Ed Stewart: 10:19 I remember a time when I was in college, my girlfriend now wife, was invited to sing at my roommate's church. And this is hilarious because again, I'm a product of Detroit, Michigan, a big city boy. My roommate is as country boy as you could be. He's going to watch this, and Dwayne, you know I love you, but you are. Madison Heights, Virginia, his father owned a cattle farm, and so we were as opposite as you could be. But Dwayne, you know, loved me, loved my girlfriend and invited her to sing it his church. So we drive out there and you know, quintessential country church. Right? We pull up and we notice all these people outside the building. And I'm thinking, okay, well they're just talking fellowship, and that's cool. We walk in, nobody looks at us, nobody talks at us. We go into the church, nobody's in the church except my roommate, and he's just crying, frustrated. And he told me, and he told her, the church has decided they will not come in here until you two leave.

George Wright: 11:29 Wow.

Ed Stewart: 11:31 This is 1987, not 67, 57, 1987. And we got back on our car and we drove back to campus. They didn't even want to hear the gifted, beautiful person that she was share her gift because of her race. And it's just, how can that be?

George Wright: 11:57 Man, that's painful.

Ervin Mack: 12:02 That's painful. For me, I go back to my senior high school. I had just graduated high school, and I was working a summer job with my dad, he did construction work. And I was working a job with him, and he asked me to go pick up some supplies and told me to drive his pickup. And a normal routine traffic stop, he had a busted tail light. As the officer made his way to the vehicle, I'm now having to kind of replay all the things that my dad told me as far as how to respond, and how to react if you ever get pulled over. So I knew to put both hands out the window just from the very beginning because I don't even want to take the chance of anybody assuming that I may be doing something illegal or wrong. The first question the officer asked me was, are you a drug dealer? And this is because I just got paid, I had a wallet full of money, and I'm a high school student who hadn't been taught bank accounts and things of that nature. So I just had my money on me. And it stunned me because it was, why did it have to go there? And let me paint the picture. I'm leaving a construction site, I have cement on my face and mortar, I'm dirty, I'm filthy. And the first question was, are you a drug dealer? And so he went back to his car, called another officer on the scene. And when he came back, he asked me to step out of the car, and then both him and his, his counterpart came up together and they both had their hands on their gun. So I stepped out of the vehicle, and I proceeded to stand at his vehicle, which he asked me to. And when he came back, he had a brown bag in his hand. And I had no clue what it was, but apparently there was a liquor bottle that my dad's, one of his coworkers has slid up under the seat that had been open. They never really said much to me, at that point him and his counterpart, they forced me down on the hood of the car and used some racial slurs that I won't repeat today as they forcefully handcuffed me, put me in the back of the car, and I was arrested with no explanation, no conversation. And it wasn't peaceful, it was almost as if I was resisting. And I stood there because I was afraid that if I did resist what could happen. But the questions of the profiling, the bias, of are you a drug dealer? Because I had some money from working. To using the racial slurs, when I never opened my mouth to say anything to them. And that, as a 17-year-old boy who was on the verge of going to play college football, right now the only thing that's going through my mind is my future is going to be ruined, like there's no future from this point on.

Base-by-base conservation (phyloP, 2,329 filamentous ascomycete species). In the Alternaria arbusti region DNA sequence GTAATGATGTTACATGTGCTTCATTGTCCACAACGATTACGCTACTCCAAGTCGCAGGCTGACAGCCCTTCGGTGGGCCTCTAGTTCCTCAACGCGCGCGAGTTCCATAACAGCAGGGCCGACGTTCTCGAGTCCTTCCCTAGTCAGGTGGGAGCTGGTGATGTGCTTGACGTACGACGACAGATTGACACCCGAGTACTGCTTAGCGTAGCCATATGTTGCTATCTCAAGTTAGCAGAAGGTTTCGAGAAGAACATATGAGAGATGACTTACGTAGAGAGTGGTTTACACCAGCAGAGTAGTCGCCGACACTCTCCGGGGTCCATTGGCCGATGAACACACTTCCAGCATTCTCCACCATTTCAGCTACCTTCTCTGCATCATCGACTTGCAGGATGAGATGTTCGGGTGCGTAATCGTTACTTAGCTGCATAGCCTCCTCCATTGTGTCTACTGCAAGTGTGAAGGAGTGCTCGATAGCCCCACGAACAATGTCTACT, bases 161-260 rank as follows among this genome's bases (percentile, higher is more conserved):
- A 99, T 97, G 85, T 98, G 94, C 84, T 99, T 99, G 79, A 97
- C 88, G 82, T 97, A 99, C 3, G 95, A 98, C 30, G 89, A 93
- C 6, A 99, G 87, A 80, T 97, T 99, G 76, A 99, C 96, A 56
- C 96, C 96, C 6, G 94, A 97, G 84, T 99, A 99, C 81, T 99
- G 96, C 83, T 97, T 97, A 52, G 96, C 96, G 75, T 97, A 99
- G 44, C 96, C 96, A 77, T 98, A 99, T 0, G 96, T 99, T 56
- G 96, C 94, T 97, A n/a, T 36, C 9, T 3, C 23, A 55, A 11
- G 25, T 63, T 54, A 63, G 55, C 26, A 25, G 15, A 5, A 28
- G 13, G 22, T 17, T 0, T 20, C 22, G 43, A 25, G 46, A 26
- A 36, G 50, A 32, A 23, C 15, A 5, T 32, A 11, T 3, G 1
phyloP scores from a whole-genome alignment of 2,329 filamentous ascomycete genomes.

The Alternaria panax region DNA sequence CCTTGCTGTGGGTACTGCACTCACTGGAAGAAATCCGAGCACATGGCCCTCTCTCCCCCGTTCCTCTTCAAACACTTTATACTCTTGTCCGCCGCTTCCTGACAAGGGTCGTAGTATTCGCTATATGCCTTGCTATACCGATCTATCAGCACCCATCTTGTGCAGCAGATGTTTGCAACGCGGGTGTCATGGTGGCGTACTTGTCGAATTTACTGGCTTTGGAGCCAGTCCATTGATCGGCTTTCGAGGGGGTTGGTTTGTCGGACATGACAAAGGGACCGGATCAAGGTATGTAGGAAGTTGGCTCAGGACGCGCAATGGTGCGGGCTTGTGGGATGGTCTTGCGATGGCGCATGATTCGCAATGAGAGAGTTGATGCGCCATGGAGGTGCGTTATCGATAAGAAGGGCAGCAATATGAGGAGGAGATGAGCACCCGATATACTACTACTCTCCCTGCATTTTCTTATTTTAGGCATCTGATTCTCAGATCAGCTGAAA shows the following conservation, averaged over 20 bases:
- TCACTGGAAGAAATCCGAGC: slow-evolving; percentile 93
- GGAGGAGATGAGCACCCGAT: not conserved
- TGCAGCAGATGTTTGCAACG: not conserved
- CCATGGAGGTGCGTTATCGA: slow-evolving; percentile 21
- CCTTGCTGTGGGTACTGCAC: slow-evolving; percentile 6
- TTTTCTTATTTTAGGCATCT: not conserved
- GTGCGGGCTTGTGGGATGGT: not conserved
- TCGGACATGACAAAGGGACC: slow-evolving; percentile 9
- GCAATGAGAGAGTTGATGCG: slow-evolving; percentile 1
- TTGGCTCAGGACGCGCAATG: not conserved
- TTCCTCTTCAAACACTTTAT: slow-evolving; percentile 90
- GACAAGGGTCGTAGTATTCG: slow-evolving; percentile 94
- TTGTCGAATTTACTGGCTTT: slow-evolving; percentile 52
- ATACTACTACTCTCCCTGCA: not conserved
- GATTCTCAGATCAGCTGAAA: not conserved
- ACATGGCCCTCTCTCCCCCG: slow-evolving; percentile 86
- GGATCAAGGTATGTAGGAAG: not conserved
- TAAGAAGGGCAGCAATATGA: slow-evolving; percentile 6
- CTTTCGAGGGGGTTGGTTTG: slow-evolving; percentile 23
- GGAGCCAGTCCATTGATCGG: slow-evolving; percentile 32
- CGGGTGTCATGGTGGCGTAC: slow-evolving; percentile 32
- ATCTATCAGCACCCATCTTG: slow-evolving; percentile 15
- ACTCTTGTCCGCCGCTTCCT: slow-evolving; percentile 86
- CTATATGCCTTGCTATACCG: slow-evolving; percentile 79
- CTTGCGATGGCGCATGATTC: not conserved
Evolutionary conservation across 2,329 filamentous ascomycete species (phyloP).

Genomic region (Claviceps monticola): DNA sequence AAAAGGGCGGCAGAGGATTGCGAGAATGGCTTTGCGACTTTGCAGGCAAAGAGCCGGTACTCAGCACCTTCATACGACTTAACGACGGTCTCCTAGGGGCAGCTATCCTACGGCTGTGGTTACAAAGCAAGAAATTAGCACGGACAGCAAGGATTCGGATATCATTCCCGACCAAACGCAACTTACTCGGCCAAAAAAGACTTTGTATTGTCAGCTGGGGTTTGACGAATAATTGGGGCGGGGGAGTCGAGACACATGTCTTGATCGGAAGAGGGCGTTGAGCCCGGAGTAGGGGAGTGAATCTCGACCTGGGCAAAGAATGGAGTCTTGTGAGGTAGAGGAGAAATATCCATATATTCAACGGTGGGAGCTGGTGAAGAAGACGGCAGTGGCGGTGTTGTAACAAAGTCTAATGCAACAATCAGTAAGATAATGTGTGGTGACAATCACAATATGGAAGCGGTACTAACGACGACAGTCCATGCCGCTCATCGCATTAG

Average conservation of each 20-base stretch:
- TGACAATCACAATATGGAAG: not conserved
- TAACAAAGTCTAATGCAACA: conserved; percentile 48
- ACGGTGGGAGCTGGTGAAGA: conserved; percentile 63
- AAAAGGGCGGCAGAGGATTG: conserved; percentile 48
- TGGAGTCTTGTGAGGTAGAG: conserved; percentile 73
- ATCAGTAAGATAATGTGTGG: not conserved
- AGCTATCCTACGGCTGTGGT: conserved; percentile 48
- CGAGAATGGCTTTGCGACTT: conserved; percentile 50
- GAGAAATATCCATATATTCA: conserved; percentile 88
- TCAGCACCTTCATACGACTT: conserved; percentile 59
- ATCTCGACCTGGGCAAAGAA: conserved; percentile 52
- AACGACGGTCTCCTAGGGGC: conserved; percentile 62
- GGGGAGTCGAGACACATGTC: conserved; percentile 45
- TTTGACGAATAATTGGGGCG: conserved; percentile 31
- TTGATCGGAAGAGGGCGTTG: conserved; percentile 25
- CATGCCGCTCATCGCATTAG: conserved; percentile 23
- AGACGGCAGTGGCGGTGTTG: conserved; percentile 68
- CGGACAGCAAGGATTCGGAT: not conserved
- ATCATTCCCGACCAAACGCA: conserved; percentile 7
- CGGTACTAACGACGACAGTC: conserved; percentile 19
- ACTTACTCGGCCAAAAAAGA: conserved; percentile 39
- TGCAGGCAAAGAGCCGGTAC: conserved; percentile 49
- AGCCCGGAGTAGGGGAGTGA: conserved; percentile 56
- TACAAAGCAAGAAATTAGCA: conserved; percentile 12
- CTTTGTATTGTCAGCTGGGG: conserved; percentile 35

George Wright: 15:03 That's a helpless feeling altogether. I mean, man, that is incredibly painful, incredibly painful. And so I know, obviously, these events, these situations, these circumstances, they shape a part of who you are. I mean, it's part of your story. And then it also, I'm sure has to shape how you parent, and how you lead your own family. You both have talked about dad's pouring into your life, and what your dad's taught you as you were growing up. I'm just curious, what as a black man, as a father, as a Christian, what are some lessons that you feel you really need to teach to your children? You are teaching to your children, as it relates to this conversation? Because this conversation continues to be incredibly relevant and important. So how do you talk to your kids about this? Because I know that's challenging, it's really, really challenging.